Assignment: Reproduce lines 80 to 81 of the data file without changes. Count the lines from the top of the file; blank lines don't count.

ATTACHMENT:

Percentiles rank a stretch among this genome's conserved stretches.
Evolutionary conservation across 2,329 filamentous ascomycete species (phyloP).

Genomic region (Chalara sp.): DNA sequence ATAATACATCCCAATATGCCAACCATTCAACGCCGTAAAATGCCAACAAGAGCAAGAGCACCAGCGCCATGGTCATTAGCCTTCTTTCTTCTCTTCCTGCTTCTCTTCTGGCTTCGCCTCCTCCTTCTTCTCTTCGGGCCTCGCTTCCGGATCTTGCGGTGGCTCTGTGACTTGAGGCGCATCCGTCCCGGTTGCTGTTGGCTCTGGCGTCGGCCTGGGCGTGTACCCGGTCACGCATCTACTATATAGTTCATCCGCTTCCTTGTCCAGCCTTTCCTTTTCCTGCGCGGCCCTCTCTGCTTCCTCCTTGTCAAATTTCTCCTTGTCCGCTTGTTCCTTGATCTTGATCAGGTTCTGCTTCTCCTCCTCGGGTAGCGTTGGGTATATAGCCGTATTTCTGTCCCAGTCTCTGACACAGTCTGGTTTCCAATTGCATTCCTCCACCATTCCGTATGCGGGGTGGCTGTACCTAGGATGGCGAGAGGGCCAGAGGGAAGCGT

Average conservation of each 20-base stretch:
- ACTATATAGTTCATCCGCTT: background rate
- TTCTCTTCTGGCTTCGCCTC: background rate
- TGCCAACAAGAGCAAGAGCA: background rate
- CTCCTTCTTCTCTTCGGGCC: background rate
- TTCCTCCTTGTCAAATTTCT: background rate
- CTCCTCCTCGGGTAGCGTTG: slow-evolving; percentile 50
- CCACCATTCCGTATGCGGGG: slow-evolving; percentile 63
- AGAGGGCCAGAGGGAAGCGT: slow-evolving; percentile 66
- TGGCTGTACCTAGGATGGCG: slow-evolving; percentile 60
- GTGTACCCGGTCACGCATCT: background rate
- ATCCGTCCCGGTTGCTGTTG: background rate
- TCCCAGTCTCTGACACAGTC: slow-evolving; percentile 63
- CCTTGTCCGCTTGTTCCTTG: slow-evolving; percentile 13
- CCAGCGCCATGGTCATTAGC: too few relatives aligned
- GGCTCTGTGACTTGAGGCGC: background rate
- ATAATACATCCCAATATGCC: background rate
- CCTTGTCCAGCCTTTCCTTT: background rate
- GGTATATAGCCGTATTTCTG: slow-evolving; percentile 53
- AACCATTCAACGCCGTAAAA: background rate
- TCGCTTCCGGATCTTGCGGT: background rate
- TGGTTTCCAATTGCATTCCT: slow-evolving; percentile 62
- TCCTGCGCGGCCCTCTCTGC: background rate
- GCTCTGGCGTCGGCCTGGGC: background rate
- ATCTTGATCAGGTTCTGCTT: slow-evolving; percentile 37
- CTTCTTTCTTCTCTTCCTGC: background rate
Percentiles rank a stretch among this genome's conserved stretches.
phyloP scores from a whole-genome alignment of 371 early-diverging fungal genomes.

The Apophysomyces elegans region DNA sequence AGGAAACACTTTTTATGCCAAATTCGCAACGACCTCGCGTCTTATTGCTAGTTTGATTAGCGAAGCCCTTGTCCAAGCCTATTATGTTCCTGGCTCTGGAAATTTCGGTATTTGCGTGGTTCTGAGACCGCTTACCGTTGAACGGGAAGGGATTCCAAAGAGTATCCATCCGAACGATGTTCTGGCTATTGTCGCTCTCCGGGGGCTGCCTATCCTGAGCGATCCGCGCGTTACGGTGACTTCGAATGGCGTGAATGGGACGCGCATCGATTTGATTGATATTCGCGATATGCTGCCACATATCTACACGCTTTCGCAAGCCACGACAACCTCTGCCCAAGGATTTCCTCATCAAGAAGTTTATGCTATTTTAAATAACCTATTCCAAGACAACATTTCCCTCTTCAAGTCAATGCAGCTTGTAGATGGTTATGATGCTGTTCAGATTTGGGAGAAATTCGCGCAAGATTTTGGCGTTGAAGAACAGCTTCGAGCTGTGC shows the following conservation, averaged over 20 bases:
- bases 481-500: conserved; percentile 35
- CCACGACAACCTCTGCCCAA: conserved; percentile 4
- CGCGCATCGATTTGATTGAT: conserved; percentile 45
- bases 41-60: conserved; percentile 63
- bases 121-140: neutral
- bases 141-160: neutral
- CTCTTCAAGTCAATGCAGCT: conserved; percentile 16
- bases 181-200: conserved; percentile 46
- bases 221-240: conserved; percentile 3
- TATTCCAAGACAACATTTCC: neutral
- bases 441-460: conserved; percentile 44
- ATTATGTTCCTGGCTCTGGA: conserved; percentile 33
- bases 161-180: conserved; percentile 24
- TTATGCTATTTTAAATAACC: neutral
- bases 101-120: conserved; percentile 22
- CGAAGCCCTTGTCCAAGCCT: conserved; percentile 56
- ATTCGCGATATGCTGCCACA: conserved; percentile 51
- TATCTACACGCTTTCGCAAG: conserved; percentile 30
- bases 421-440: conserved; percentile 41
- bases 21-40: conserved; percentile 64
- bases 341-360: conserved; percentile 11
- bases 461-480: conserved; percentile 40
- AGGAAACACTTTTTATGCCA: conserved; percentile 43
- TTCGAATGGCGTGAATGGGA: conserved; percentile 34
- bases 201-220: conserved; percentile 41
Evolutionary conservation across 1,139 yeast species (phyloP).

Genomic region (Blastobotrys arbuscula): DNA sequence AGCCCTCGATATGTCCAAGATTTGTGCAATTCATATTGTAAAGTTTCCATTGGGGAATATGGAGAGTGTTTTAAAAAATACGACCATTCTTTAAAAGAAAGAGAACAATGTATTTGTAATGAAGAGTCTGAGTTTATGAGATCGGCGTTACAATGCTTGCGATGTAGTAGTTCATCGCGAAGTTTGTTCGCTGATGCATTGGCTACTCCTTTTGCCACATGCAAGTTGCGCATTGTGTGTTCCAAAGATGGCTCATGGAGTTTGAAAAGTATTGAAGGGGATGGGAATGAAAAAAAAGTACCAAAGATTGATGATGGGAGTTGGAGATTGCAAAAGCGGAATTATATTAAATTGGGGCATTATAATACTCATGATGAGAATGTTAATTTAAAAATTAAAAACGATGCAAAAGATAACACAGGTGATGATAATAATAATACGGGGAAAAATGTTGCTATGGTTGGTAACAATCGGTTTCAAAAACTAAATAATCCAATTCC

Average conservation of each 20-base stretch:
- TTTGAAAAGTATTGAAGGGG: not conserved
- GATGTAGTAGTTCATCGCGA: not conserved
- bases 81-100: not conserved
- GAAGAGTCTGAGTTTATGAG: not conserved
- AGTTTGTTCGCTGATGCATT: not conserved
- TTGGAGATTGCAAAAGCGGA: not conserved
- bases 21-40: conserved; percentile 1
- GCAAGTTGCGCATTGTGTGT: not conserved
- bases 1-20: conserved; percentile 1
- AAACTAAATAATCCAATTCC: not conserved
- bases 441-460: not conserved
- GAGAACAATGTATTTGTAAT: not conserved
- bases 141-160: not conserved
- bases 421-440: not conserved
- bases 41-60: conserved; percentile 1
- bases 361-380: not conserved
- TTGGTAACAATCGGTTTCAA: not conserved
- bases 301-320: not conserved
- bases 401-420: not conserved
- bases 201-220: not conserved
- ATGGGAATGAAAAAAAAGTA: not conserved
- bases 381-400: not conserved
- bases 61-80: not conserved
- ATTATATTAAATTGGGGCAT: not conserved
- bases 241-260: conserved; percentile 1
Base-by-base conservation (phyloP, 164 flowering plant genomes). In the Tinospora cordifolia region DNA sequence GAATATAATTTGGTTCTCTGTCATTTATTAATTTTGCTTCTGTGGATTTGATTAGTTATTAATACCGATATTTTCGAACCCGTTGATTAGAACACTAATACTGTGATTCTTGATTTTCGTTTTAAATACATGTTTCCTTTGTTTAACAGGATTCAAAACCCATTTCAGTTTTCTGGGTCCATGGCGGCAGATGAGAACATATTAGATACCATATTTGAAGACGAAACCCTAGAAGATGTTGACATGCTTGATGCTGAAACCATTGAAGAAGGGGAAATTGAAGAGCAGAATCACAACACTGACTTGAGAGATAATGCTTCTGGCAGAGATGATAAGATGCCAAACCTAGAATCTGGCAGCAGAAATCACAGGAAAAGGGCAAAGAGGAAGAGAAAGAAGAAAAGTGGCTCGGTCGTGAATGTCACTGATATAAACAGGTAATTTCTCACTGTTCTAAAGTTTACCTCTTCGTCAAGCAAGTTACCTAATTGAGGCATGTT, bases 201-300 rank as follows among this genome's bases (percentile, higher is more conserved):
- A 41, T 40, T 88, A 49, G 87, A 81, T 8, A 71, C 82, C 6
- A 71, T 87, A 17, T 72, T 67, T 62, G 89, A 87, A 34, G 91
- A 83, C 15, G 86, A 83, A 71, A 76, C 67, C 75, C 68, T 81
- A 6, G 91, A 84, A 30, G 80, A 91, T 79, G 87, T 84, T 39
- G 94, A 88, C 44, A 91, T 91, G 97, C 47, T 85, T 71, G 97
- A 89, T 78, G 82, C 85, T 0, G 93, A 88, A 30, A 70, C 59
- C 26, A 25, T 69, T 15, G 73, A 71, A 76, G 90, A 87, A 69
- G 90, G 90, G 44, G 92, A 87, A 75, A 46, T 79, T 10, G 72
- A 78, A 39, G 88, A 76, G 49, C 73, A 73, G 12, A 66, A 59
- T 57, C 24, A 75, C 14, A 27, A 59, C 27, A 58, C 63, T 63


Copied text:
- bases 201-220: not conserved
- ATGGGAATGAAAAAAAAGTA: not conserved